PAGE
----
MEMA releases updated damage reports for April 12, 19
The Mississippi Emergency Management Agency continues to respond to the severe weather that hit the state on April 12 and one week later on April 19.
The National Weather Service confirmed a total of 15 tornadoes on April 12 — two were EF-0, seven were EF-1, three were EF-2, one was EF-3 and two were rated EF-4.
As of Monday, 34 counties have submitted damage reports to MEMA, reporting more than 1,400 homes impacted by the severe weather on Easter Sunday. Eighty businesses were also impacted.
Total number of homes impacted per county (not all 34 counties are listed):
- Bolivar – 51
- Carroll –2
- Chickasaw – 15
- Clarke –35
- Coahoma – 37
- Covington – 297
- Grenada – 112
- Humphreys – 4
- Jasper – 80
- Jefferson Davis – 164
- Jones – 386
- Lafayette – 12
- Lawrence – 47
- Marion – 1
- Newton – 13
- Panola – 55
- Rankin –1
- Smith – 16
- Sunflower – 11
- Tallahatchie – 20
- Tate – 12
- Walthall – 23
- Yalobusha – 11
- Yazoo – 7
No additional fatalities have been reported for the April 19 storms, so there remains only one storm-related death from Marion County.
The EF-4 tornado reached winds of 170 mph, with a path 54.2 miles long and a max width of 1.25 miles, according to the National Weather Service in Jackson. The tornado began in southeastern Walthall County and moved east-northeast through Marion, Lamar and Forrest counties before dissipating in western Perry County.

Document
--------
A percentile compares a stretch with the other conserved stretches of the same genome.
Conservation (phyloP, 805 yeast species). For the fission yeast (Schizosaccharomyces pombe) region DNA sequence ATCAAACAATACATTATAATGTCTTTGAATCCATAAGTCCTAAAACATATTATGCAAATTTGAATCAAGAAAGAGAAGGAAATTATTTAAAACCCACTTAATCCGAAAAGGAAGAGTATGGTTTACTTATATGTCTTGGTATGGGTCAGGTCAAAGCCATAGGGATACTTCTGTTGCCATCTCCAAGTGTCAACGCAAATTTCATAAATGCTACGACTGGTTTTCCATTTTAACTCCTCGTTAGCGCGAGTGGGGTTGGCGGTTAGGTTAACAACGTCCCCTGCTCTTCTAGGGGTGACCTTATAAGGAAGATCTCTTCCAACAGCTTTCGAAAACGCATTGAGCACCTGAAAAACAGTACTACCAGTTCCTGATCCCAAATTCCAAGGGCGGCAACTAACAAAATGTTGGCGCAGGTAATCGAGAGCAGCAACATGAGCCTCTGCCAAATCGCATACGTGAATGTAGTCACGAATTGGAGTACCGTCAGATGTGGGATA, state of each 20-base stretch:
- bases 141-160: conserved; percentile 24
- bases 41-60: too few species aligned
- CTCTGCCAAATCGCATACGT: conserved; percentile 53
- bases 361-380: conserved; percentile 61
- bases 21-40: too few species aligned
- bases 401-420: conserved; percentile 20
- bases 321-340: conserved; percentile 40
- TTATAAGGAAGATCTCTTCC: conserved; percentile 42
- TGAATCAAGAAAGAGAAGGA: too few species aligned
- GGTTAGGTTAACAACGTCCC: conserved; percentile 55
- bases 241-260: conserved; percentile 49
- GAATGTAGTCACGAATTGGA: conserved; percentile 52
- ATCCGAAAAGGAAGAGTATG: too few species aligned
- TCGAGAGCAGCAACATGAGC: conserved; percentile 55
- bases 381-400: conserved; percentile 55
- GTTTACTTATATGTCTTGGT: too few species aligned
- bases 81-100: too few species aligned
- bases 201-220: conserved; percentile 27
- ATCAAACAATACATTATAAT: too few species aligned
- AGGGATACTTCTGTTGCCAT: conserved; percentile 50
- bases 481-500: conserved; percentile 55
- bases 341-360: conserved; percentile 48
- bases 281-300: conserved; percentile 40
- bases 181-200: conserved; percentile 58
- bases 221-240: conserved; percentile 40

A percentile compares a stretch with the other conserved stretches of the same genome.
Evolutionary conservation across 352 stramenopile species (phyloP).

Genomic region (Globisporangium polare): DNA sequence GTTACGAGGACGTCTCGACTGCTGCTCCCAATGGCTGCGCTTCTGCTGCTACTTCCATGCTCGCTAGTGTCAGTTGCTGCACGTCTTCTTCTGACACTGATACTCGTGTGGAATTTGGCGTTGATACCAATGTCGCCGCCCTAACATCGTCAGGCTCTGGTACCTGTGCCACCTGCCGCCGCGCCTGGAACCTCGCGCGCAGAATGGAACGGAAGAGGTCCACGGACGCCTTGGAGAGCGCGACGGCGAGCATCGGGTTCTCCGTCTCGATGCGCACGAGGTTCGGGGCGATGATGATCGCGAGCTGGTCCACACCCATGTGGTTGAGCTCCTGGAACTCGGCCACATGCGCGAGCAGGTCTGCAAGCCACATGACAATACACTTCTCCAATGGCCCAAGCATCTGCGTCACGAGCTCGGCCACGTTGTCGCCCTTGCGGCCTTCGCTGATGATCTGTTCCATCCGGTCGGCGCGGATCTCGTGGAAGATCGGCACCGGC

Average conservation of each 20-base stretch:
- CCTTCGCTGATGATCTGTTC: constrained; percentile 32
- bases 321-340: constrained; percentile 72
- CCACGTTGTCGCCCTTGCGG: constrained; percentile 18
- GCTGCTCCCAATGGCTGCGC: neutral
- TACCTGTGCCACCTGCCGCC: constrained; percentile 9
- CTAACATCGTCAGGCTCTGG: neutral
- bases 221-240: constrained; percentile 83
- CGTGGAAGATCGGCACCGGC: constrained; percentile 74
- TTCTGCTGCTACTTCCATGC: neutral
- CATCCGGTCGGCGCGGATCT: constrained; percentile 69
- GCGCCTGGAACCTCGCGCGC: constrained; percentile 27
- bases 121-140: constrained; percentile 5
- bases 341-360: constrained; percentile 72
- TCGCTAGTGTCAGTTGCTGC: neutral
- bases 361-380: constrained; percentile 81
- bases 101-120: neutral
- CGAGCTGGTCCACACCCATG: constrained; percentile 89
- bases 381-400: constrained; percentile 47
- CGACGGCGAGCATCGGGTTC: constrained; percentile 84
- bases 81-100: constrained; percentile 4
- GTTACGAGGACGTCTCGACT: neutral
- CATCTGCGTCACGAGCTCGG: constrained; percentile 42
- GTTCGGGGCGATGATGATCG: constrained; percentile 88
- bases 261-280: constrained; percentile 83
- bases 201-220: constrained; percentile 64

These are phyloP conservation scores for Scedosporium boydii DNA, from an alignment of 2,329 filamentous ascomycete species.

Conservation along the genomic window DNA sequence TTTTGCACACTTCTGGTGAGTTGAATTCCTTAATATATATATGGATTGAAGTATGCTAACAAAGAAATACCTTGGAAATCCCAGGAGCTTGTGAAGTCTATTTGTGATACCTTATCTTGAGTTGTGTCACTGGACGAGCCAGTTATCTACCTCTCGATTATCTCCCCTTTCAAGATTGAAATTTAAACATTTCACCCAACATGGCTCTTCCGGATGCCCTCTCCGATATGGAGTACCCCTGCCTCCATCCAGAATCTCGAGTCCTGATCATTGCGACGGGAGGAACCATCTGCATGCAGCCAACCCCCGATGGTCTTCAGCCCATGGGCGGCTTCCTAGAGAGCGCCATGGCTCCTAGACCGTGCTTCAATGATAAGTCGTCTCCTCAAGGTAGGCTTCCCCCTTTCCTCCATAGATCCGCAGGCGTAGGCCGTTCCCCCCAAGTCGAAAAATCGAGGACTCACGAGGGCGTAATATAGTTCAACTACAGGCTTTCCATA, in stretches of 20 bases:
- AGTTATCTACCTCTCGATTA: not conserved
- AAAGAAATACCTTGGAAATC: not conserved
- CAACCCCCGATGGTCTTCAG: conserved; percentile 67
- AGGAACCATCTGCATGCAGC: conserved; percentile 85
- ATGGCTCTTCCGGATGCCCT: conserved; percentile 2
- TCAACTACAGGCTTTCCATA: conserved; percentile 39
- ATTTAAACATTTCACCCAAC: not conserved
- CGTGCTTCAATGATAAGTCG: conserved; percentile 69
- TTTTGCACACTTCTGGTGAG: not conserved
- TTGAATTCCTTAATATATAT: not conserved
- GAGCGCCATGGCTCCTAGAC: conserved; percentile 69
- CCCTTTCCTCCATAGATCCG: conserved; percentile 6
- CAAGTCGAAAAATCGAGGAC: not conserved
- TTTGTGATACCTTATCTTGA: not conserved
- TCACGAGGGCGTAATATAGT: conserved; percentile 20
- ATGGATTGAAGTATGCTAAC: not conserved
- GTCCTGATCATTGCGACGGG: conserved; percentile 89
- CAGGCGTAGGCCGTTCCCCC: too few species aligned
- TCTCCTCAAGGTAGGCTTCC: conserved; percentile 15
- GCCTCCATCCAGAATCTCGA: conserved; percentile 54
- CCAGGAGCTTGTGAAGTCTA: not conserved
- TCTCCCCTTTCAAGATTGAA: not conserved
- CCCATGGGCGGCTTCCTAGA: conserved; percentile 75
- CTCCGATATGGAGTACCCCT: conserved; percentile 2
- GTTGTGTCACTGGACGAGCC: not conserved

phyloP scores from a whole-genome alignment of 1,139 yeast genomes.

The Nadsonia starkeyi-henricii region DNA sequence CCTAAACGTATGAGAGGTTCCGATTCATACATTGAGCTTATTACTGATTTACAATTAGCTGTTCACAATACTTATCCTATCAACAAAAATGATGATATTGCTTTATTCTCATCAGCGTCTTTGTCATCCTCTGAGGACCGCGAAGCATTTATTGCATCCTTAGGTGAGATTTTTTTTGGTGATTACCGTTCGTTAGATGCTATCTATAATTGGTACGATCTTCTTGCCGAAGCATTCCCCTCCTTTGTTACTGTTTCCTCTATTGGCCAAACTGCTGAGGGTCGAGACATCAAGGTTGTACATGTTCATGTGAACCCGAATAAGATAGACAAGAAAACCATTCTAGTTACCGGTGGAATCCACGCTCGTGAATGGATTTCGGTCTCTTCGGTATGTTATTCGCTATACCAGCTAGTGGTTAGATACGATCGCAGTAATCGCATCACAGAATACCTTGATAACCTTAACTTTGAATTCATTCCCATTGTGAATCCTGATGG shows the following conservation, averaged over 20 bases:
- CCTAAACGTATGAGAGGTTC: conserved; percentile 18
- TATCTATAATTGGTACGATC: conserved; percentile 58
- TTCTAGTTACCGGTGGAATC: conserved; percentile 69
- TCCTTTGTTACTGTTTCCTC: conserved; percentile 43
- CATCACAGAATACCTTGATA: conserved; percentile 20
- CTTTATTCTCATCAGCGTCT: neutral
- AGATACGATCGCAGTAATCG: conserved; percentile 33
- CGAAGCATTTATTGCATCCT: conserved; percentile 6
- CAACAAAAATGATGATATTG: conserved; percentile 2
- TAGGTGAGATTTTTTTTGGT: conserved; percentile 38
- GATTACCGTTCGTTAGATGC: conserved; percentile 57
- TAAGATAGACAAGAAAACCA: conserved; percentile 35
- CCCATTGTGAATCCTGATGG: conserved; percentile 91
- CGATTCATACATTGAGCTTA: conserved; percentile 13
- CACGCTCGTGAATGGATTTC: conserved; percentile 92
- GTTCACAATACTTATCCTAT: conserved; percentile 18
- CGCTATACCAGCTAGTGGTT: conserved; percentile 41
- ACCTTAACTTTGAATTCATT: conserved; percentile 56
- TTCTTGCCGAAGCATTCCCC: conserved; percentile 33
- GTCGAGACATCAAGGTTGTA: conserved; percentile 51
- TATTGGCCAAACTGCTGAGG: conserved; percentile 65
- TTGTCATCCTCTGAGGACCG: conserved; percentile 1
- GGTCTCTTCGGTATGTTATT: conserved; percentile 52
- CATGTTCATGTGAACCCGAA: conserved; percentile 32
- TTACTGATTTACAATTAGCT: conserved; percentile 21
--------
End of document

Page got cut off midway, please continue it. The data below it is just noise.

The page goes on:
Nine counties have submitted damage reports to MEMA as of Monday evening.
- Amite – 7 homes damaged/affected
- Forrest – 8 homes damaged
- Hancock – 10 homes damaged/affected
- Jackson – 1 home destroyed, 1 farm building destroyed
- Lamar – 1 home and 3 mobile homes destroyed, 8 homes and 7 mobile homes with major damage, 2 businesses destroyed
- Marion – Estimated 20 homes damaged, 1 Fire Station on Hurricane Creek Road destroyed
- Perry – 3 homes damaged
- Smith – 1 home with major damage
- Walthall – 10 homes damaged/affected
Damages reported may change as more counties submit data or counties submit updated information.
Anyone who sustained damage during the storms of either weekend can self-report by going to www.msema.org/contact/CrisisTrackCSR.
The Mississippi Emergency Management Agency continues to work with local county EMA directors to assess the need for long-term sheltering. The statewide shelter-in-place remains in effect. We want to remind people to social distance as best as possible and if you’re in a public shelter, wear some kind of mask to cover your mouth and nose to help slow the spread of COVID-19.
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